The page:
Since early August, when the Reserve Bank of Australia (RBA) cut the official cash rate to a record low of 2.50%, financial markets have gradually unwound expectations of further rate cuts. This has seen futures markets defer the next (and possibly the last) RBA cash rate cut to early next year (previously the next cut was forecast in November). At the same time, longer term yields have risen.
A lot of this recent move has to do with the current talk of the US Federal Reserve winding back their stimulus (bond buying) program as soon as next month. As a result, US Treasury yields have risen considerably, equity markets are lower and the US Dollar has strengthened, which has affected our markets. As an example, the Australian 3-year swap rate has risen 40 basis points in 2 weeks.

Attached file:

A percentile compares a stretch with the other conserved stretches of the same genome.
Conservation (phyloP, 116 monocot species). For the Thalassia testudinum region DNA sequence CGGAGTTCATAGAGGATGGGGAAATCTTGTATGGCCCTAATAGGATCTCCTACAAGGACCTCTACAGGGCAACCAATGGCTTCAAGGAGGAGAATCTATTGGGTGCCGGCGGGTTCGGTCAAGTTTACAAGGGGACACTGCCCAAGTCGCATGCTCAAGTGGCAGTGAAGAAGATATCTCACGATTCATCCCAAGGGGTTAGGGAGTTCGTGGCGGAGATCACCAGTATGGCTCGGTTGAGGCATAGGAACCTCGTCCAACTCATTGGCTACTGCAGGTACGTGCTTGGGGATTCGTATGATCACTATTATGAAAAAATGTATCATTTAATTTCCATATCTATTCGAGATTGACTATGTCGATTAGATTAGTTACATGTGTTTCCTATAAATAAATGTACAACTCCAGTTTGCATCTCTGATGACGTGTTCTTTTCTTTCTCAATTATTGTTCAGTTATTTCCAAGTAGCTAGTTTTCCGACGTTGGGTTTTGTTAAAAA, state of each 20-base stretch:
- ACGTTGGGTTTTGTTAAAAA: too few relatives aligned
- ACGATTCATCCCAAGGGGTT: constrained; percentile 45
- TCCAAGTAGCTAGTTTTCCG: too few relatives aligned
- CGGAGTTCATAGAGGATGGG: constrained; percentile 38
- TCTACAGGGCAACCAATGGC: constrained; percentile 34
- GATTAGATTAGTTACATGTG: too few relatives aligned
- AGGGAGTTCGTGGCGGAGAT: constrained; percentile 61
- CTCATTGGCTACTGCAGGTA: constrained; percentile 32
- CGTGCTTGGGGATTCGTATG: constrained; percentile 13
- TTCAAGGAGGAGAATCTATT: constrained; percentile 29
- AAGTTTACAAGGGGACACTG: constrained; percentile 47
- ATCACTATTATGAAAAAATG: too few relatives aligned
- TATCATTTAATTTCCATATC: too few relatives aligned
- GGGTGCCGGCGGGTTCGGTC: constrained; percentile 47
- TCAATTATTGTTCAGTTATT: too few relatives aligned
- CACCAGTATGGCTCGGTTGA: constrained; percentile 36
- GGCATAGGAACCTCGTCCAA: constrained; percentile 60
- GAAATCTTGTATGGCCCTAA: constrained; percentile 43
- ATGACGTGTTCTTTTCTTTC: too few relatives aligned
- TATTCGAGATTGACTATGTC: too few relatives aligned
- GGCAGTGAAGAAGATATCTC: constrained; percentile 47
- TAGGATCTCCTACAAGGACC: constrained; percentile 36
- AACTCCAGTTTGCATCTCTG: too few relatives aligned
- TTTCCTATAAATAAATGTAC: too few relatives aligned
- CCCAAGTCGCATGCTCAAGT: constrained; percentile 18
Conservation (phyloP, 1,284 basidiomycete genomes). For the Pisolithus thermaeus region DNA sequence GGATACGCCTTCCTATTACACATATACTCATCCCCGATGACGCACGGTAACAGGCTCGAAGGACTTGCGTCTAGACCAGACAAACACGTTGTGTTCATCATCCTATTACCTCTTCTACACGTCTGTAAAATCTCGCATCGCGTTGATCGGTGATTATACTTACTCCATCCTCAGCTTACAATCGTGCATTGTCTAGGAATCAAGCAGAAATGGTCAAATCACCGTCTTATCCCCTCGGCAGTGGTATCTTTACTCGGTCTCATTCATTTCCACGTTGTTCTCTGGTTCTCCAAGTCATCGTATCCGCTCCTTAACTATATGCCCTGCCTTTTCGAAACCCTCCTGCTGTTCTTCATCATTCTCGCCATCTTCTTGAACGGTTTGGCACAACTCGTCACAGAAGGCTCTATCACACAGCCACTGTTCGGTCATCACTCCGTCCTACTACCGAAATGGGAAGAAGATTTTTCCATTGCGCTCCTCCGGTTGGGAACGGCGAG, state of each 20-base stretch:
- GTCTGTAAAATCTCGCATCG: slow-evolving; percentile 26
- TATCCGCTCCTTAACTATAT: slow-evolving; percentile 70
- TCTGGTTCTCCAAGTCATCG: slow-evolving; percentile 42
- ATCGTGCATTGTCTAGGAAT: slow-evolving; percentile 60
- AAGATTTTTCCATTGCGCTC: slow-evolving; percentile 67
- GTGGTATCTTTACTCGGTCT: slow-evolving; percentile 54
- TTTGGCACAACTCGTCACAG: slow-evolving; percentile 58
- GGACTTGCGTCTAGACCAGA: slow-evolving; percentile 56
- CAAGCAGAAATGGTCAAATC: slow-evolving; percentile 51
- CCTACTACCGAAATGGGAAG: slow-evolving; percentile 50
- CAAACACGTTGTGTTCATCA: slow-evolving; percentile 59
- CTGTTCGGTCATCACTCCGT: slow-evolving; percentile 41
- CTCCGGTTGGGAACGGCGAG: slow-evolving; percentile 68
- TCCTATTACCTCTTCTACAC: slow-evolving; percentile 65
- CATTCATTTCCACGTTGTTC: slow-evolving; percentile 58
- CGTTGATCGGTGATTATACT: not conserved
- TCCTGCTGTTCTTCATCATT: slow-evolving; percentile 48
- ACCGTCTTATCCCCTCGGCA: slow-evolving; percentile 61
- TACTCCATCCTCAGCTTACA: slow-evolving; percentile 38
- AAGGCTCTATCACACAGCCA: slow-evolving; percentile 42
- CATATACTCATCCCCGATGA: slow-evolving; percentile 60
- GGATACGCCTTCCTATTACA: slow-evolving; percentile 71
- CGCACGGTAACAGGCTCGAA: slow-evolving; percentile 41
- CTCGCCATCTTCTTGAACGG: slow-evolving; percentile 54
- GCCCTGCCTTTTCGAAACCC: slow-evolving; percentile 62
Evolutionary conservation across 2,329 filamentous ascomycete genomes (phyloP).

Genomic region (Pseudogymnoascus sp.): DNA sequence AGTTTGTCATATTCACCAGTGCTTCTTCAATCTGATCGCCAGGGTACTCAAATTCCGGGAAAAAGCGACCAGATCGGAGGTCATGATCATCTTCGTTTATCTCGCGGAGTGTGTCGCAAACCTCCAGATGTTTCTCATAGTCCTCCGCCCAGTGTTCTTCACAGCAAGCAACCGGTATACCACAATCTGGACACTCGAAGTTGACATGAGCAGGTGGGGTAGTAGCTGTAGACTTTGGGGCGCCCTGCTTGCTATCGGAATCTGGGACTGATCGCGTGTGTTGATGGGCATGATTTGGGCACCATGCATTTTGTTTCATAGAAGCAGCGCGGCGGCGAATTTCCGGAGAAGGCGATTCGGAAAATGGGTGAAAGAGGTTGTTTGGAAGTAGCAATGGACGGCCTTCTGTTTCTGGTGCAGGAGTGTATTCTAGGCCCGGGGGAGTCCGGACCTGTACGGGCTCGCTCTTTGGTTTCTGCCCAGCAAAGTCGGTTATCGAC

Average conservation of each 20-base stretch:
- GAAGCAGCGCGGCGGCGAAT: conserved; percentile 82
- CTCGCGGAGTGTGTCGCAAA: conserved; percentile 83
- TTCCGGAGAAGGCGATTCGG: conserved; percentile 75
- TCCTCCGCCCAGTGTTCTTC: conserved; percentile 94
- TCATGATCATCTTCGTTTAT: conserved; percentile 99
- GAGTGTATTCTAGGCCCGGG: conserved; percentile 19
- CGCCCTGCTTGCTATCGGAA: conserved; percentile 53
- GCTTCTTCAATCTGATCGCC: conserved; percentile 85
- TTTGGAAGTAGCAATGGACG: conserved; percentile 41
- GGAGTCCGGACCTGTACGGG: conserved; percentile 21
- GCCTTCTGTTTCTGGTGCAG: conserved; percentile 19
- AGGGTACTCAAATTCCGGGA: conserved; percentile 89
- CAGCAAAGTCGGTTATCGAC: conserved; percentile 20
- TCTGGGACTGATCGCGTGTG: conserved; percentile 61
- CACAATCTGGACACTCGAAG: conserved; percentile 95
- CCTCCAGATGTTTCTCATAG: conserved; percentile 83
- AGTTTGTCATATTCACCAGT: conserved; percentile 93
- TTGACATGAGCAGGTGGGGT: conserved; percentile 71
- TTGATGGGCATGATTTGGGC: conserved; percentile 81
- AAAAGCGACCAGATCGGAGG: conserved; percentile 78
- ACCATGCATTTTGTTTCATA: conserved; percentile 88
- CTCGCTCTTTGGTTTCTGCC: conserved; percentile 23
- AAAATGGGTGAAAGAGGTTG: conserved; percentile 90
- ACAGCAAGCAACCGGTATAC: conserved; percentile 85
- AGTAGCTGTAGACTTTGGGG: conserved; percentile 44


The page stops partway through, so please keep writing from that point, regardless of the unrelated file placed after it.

Within the August RBA Board Minutes released last week, the “Considerations for Monetary Policy” section noted that the Board wanted to emphasise that the RBA should not “close off the possibility of reducing rates further, nor signal an imminent intention to reduce rates further”. In other words, the inflation and growth outlook keeps the door open to more monetary policy easing, but only if it’s subsequently needed.
For now, the RBA seems content to see how the economy responds to policy, the election and what the currency does post the US Fed’s proposed tapering program. For now though, there continues to be an easing bias.